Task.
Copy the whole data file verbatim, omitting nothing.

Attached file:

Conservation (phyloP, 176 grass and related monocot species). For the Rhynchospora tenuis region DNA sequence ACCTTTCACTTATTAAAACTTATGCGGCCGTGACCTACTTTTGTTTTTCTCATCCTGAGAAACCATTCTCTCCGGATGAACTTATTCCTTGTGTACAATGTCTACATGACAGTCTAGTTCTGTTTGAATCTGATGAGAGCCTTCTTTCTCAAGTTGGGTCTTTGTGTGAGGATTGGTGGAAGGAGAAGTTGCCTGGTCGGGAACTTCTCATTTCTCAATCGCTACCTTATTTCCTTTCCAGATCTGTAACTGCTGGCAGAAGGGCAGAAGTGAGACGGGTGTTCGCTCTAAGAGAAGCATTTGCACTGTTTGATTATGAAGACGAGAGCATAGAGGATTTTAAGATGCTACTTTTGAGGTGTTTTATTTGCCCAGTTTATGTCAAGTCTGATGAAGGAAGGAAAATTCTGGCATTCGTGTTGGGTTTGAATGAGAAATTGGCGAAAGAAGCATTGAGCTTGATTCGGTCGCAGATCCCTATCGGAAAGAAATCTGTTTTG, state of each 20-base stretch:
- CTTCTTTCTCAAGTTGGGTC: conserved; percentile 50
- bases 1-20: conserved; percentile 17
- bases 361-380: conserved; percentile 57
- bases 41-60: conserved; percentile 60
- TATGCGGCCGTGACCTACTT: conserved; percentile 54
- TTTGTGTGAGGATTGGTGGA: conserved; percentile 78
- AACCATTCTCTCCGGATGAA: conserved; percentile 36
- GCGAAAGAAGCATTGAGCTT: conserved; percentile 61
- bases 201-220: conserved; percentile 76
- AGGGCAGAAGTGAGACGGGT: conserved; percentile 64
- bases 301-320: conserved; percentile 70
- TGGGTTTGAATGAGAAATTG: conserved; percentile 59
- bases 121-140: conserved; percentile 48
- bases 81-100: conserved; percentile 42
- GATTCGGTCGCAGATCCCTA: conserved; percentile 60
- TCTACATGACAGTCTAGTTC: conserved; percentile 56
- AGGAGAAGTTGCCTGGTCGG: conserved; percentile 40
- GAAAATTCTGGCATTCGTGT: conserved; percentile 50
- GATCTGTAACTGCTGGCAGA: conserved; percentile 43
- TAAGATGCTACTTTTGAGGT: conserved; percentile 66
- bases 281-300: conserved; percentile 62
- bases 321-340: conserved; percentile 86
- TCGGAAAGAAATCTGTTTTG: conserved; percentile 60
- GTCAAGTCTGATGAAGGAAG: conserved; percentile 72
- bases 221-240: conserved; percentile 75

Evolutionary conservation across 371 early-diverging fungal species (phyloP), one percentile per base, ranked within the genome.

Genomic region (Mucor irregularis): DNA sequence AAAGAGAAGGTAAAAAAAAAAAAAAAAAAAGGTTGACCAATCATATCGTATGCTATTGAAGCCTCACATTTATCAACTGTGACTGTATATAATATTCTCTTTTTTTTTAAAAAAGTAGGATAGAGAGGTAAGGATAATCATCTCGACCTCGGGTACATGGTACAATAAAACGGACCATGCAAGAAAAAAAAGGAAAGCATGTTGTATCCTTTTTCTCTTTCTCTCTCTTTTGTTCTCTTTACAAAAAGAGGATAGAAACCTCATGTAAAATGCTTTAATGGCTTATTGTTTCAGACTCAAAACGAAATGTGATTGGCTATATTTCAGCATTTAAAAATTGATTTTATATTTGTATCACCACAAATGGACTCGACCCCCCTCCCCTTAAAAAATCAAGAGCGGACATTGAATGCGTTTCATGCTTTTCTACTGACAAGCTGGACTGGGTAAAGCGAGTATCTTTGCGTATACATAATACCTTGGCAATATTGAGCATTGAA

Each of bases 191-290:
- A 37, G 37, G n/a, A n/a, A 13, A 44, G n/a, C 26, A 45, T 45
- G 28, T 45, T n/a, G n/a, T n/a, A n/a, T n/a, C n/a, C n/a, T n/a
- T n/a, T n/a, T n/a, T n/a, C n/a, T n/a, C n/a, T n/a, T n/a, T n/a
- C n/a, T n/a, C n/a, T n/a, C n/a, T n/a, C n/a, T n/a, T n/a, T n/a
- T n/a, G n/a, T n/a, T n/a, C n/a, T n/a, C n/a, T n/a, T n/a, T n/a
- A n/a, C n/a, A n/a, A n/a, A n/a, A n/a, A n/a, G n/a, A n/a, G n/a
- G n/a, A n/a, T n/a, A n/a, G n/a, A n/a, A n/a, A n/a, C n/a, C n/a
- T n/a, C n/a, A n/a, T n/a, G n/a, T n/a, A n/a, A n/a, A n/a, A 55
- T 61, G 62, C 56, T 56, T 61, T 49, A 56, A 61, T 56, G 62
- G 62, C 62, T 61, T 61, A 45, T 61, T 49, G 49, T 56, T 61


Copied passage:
Conservation (phyloP, 176 grass and related monocot species). For the Rhynchospora tenuis region DNA sequence ACCTTTCACTTATTAAAACTTATGCGGCCGTGACCTACTTTTGTTTTTCTCATCCTGAGAAACCATTCTCTCCGGATGAACTTATTCCTTGTGTACAATGTCTACATGACAGTCTAGTTCTGTTTGAATCTGATGAGAGCCTTCTTTCTCAAGTTGGGTCTTTGTGTGAGGATTGGTGGAAGGAGAAGTTGCCTGGTCGGGAACTTCTCATTTCTCAATCGCTACCTTATTTCCTTTCCAGATCTGTAACTGCTGGCAGAAGGGCAGAAGTGAGACGGGTGTTCGCTCTAAGAGAAGCATTTGCACTGTTTGATTATGAAGACGAGAGCATAGAGGATTTTAAGATGCTACTTTTGAGGTGTTTTATTTGCCCAGTTTATGTCAAGTCTGATGAAGGAAGGAAAATTCTGGCATTCGTGTTGGGTTTGAATGAGAAATTGGCGAAAGAAGCATTGAGCTTGATTCGGTCGCAGATCCCTATCGGAAAGAAATCTGTTTTG, state of each 20-base stretch:
- CTTCTTTCTCAAGTTGGGTC: conserved; percentile 50
- bases 1-20: conserved; percentile 17
- bases 361-380: conserved; percentile 57
- bases 41-60: conserved; percentile 60
- TATGCGGCCGTGACCTACTT: conserved; percentile 54
- TTTGTGTGAGGATTGGTGGA: conserved; percentile 78
- AACCATTCTCTCCGGATGAA: conserved; percentile 36
- GCGAAAGAAGCATTGAGCTT: conserved; percentile 61
- bases 201-220: conserved; percentile 76
- AGGGCAGAAGTGAGACGGGT: conserved; percentile 64
- bases 301-320: conserved; percentile 70
- TGGGTTTGAATGAGAAATTG: conserved; percentile 59
- bases 121-140: conserved; percentile 48
- bases 81-100: conserved; percentile 42
- GATTCGGTCGCAGATCCCTA: conserved; percentile 60
- TCTACATGACAGTCTAGTTC: conserved; percentile 56
- AGGAGAAGTTGCCTGGTCGG: conserved; percentile 40
- GAAAATTCTGGCATTCGTGT: conserved; percentile 50
- GATCTGTAACTGCTGGCAGA: conserved; percentile 43
- TAAGATGCTACTTTTGAGGT: conserved; percentile 66
- bases 281-300: conserved; percentile 62
- bases 321-340: conserved; percentile 86
- TCGGAAAGAAATCTGTTTTG: conserved; percentile 60
- GTCAAGTCTGATGAAGGAAG: conserved; percentile 72
- bases 221-240: conserved; percentile 75

Evolutionary conservation across 371 early-diverging fungal species (phyloP), one percentile per base, ranked within the genome.

Genomic region (Mucor irregularis): DNA sequence AAAGAGAAGGTAAAAAAAAAAAAAAAAAAAGGTTGACCAATCATATCGTATGCTATTGAAGCCTCACATTTATCAACTGTGACTGTATATAATATTCTCTTTTTTTTTAAAAAAGTAGGATAGAGAGGTAAGGATAATCATCTCGACCTCGGGTACATGGTACAATAAAACGGACCATGCAAGAAAAAAAAGGAAAGCATGTTGTATCCTTTTTCTCTTTCTCTCTCTTTTGTTCTCTTTACAAAAAGAGGATAGAAACCTCATGTAAAATGCTTTAATGGCTTATTGTTTCAGACTCAAAACGAAATGTGATTGGCTATATTTCAGCATTTAAAAATTGATTTTATATTTGTATCACCACAAATGGACTCGACCCCCCTCCCCTTAAAAAATCAAGAGCGGACATTGAATGCGTTTCATGCTTTTCTACTGACAAGCTGGACTGGGTAAAGCGAGTATCTTTGCGTATACATAATACCTTGGCAATATTGAGCATTGAA

Each of bases 191-290:
- A 37, G 37, G n/a, A n/a, A 13, A 44, G n/a, C 26, A 45, T 45
- G 28, T 45, T n/a, G n/a, T n/a, A n/a, T n/a, C n/a, C n/a, T n/a
- T n/a, T n/a, T n/a, T n/a, C n/a, T n/a, C n/a, T n/a, T n/a, T n/a
- C n/a, T n/a, C n/a, T n/a, C n/a, T n/a, C n/a, T n/a, T n/a, T n/a
- T n/a, G n/a, T n/a, T n/a, C n/a, T n/a, C n/a, T n/a, T n/a, T n/a
- A n/a, C n/a, A n/a, A n/a, A n/a, A n/a, A n/a, G n/a, A n/a, G n/a
- G n/a, A n/a, T n/a, A n/a, G n/a, A n/a, A n/a, A n/a, C n/a, C n/a
- T n/a, C n/a, A n/a, T n/a, G n/a, T n/a, A n/a, A n/a, A n/a, A 55
- T 61, G 62, C 56, T 56, T 61, T 49, A 56, A 61, T 56, G 62
- G 62, C 62, T 61, T 61, A 45, T 61, T 49, G 49, T 56, T 61